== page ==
The states’ brief was filed by Indiana and joined by Alabama, Arkansas, Kansas, Louisiana, Michigan, Oklahoma, South Carolina, Utah, and West Virginia.
States may, but are not required to, draw legislative districts based on total population
Justice Ginsburg: “We hold, based on constitutional history, this Court’s decisions, and longstanding practice, that a State may draw its legislative districts based on total population…
“Because history, precedent, and practice suffice to reveal the infirmity of appellants’ claims, we need not and do not resolve whether, as Texas now argues, States may draw districts to equalize voter-eligible population rather than total population.”
Justice Thomas: “I agree with the majority that our precedents do not require a State to equalize the total number of voters in each district. States may opt to equalize total population… In my view, the majority has failed to provide a sound basis for the one-person, one-vote principle because no such basis exists. The Constitution does not prescribe any one basis for apportionment within States. It instead leaves States significant leeway in apportioning their own districts to equalize total population, to equalize eligible voters, or to promote any other principle consistent with a republican form of government. The majority should recognize the futility of choosing only one of these options. The Constitution leaves the choice to the people alone—not to this Court.”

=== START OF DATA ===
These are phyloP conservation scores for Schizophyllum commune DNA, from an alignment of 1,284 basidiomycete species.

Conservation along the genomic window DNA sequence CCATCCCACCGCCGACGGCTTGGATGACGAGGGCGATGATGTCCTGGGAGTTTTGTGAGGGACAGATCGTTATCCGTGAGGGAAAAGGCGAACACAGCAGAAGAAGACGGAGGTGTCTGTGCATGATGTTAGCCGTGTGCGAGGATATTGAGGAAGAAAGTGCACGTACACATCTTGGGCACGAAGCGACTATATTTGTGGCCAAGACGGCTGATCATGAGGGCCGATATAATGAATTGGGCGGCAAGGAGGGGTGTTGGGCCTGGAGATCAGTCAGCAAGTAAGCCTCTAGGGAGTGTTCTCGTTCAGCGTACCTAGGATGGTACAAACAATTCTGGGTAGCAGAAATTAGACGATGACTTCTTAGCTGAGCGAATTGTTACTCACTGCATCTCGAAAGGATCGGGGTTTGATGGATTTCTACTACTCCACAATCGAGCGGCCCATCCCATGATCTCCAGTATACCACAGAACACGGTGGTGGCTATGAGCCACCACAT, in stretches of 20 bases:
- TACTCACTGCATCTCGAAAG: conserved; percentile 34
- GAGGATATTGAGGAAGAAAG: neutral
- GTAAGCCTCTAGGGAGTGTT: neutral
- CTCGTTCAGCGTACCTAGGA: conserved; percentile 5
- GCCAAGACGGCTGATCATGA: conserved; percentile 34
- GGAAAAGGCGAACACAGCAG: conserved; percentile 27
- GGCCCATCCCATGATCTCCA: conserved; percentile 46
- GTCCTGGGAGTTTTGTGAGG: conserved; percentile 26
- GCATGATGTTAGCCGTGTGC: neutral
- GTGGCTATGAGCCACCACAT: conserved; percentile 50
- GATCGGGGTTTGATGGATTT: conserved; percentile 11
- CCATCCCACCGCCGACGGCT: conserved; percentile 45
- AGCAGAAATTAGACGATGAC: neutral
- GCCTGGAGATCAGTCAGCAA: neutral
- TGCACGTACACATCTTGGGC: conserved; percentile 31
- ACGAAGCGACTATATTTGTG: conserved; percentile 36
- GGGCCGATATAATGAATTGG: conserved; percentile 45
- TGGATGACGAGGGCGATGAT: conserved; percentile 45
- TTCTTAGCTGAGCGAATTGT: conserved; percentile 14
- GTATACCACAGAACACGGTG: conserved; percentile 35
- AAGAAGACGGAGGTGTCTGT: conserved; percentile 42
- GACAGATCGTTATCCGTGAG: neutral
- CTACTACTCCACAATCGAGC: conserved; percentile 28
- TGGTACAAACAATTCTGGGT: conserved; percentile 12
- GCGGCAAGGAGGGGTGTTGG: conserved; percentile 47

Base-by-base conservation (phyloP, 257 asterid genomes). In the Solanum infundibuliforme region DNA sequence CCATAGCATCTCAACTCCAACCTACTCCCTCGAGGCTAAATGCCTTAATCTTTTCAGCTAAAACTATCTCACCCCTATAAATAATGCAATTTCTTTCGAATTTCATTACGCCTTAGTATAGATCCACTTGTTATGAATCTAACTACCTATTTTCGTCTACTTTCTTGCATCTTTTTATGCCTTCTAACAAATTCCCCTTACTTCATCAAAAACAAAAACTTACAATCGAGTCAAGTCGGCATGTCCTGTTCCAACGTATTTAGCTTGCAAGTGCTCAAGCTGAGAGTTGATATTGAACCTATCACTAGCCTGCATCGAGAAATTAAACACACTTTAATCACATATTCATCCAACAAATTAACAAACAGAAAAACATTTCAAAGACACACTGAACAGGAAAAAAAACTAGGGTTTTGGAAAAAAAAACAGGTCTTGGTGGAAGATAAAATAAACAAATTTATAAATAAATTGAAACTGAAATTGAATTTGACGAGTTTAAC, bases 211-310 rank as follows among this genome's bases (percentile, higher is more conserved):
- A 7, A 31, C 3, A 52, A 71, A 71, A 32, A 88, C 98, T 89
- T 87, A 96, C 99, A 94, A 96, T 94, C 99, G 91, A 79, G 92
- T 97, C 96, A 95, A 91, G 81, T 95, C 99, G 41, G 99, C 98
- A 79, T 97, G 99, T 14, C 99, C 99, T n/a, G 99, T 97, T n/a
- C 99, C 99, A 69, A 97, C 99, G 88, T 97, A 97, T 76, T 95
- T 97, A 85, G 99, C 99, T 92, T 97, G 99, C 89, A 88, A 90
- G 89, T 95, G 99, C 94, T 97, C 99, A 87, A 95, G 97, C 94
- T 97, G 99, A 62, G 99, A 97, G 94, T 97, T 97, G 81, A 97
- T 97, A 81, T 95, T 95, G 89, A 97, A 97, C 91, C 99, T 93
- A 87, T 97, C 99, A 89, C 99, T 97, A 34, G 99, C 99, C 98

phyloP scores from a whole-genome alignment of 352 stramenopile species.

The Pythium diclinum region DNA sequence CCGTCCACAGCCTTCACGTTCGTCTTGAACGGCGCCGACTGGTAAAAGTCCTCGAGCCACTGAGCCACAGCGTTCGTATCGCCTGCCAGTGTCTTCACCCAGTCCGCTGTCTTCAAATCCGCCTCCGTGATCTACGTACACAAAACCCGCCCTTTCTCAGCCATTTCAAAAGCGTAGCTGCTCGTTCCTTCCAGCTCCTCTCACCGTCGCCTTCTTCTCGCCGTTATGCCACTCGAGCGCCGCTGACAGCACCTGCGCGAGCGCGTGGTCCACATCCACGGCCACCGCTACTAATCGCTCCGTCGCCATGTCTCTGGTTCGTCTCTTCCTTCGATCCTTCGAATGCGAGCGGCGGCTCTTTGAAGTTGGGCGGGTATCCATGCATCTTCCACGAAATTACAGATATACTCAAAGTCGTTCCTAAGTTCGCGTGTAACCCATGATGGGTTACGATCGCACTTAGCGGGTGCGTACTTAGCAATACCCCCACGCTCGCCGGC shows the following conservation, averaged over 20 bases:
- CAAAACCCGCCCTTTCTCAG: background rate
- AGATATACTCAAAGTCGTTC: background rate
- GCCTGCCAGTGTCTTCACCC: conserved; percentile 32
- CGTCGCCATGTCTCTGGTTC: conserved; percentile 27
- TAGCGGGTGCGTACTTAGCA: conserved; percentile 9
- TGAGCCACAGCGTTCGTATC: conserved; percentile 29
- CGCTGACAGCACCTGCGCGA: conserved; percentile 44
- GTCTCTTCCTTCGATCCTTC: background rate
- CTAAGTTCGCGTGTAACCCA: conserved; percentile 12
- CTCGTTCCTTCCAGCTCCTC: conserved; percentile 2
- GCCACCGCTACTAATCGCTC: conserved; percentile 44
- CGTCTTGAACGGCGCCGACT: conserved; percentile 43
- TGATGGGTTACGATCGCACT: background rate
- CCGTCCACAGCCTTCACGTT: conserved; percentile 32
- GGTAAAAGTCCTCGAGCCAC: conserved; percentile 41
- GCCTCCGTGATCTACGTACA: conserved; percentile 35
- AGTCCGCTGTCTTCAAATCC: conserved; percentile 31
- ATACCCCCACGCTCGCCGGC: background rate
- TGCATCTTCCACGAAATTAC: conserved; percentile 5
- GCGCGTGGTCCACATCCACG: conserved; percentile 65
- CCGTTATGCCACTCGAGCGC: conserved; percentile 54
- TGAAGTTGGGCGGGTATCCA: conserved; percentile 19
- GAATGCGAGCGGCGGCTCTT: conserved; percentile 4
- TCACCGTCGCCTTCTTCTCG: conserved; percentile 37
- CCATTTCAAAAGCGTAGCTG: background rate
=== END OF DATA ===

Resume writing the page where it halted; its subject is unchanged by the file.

Wisconsin makes its case for voter ID:
Wisconsin’s voter ID law is an “eminently reasonable” regulation that the U.S. Supreme Court should stop blocking, the state says in its latest legal brief…
“In Wisconsin, as elsewhere, the overwhelming majority of voters already have qualifying ID… Voter ID protects against fraud and bolsters voter confidence in the election process…”
The state also implemented policies to help voters get identifying documents, according to the brief. “These so-called ‘burdens’ drove the district court’s decision, but the facts have changed.”
More than three and a half years after Wisconsin passed its voter ID law, the anti-ID crowd led by the ACLU is still fighting it:
“Opponents of Wisconsin’s requirement that voters show photo ID asked the U.S. Supreme Court Wednesday to hear their case and strike down the law. In September, the U.S. 7th Circuit Court of Appeals in Chicago upheld the voter ID law. But the measure was put on hold the following month by a divided Supreme Court out of concerns that there was not enough time to implement it before the November elections…
“The Wisconsin Supreme Court upheld the voter ID law this summer in the two state cases…”
Joining the ACLU in the petition are the League of United Latin American Citizens and the Advancement Project.